Korea as seen through its material culture and museums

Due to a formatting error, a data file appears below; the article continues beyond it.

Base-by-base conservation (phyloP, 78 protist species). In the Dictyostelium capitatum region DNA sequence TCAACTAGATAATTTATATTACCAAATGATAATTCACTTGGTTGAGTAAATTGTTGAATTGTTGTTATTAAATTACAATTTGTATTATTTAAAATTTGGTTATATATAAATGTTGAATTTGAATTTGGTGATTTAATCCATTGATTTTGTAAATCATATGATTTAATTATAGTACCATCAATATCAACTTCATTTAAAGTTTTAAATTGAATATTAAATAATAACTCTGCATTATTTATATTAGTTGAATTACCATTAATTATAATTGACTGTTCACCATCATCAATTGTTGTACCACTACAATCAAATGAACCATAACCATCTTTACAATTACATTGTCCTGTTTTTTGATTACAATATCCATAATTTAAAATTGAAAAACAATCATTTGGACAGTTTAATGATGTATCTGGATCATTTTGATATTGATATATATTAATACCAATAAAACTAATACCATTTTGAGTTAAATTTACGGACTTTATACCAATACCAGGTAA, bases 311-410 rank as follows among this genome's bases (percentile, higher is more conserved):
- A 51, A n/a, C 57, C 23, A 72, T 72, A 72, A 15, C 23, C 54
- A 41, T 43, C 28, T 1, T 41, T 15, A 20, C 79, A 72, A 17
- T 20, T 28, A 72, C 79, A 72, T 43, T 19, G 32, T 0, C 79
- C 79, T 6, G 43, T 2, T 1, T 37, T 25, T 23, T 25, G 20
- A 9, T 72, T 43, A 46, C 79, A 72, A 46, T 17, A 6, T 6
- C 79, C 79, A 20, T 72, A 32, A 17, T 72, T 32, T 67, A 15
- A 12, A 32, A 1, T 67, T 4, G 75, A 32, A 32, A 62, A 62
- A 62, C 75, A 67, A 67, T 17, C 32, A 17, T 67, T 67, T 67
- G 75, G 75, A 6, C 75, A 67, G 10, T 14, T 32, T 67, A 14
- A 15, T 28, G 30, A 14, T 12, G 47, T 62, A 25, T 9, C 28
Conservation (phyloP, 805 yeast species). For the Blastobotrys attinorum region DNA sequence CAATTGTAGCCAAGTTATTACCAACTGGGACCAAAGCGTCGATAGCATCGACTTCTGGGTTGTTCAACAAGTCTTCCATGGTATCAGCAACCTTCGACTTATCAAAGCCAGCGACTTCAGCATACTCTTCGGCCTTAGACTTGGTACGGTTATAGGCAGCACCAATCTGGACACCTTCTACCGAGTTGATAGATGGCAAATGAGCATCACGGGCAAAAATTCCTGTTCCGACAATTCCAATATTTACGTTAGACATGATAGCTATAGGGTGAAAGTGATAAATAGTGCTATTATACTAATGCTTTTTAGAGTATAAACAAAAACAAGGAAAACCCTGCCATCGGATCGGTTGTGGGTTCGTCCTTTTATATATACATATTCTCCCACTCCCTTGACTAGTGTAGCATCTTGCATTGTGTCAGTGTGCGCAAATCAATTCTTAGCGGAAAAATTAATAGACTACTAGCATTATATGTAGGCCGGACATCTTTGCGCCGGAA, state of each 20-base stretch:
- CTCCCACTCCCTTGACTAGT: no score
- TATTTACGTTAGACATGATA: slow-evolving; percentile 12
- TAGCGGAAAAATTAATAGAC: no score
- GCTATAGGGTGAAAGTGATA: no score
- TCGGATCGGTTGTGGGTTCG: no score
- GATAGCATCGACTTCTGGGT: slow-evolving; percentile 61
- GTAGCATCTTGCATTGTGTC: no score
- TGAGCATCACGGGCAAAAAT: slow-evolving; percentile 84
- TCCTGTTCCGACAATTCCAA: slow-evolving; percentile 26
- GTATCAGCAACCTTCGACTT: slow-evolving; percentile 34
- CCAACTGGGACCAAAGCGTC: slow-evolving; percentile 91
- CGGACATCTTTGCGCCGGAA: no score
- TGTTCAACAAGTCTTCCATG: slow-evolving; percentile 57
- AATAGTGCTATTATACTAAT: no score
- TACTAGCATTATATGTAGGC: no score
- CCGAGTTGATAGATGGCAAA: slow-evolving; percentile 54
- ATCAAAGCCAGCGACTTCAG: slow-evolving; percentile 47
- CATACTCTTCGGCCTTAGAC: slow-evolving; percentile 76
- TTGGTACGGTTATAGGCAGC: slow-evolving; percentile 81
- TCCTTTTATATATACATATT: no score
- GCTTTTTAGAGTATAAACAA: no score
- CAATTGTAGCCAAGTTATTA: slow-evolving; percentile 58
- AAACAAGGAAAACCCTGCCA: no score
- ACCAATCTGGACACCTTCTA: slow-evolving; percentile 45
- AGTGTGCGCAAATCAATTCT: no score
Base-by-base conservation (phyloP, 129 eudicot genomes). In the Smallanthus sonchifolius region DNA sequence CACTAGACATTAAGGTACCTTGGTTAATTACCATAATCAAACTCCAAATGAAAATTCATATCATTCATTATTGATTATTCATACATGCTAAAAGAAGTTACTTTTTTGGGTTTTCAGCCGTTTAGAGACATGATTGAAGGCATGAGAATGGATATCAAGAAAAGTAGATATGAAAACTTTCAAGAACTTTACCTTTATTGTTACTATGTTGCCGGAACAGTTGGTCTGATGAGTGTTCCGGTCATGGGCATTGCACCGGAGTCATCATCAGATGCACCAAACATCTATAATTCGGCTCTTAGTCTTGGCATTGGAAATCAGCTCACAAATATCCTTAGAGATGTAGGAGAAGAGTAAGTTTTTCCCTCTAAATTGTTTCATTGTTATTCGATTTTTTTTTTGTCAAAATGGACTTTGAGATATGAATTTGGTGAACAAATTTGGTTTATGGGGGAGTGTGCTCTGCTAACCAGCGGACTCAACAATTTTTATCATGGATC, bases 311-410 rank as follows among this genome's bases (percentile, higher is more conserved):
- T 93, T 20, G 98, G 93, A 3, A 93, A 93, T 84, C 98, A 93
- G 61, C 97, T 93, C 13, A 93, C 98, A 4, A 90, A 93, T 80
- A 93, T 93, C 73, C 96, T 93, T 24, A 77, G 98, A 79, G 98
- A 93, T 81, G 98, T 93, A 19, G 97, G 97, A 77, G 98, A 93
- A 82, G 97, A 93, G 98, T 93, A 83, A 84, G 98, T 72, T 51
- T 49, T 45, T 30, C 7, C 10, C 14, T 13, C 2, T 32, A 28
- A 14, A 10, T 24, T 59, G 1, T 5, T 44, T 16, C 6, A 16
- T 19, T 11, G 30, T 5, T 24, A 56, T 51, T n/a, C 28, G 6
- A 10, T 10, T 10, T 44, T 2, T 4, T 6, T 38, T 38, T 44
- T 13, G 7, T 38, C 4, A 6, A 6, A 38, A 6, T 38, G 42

Since the 1990s, South Korean institutions have actively engaged in providing grants for the establishment of permanent and independent Korean galleries in renowned museums abroad. The point of departure of this thesis is to provide insights into this recent serial pattern, focusing on the notion of Korea. This is based on the belief that these events should be understood as the outcomes of large-scale historical processes.;In this thesis, the notion of 'Korea' is taken as the point of convergence between the three major agents: people (i.e. Koreans and others), Korean material culture, and museums. The thesis aims to explore the nature of the three agencies and their interaction in relation to the notion of Korea, by examining how Korean people came to understand their identity as being Korean in relation to other, different such identities, and to their material culture and museums; how other people understood Korea and Korean material culture; and how far both Korean and other people's perceptions of the relationship between the notion of Korea and Korean material culture has influenced the museum field. This will lead to an understanding of South Korean efforts to open Korean galleries abroad.;The thesis is divided into five chapters. Chapter Two explores the notions of Korea and Korean identity. Chapters Three to Five follow the chronological framework of Korean history, Chapter Three dealing with the period from the second half of the nineteenth century to 1910, Chapter Four with that up to 1945, and Chapter Five with that up to the contemporary period. Each chapter attempts to investigate the points made above from a historical perspective. Finally, Chapter Six considers some emerging issues concerning Korean identity in South Korea, and the potential roles of museums and Korean material culture.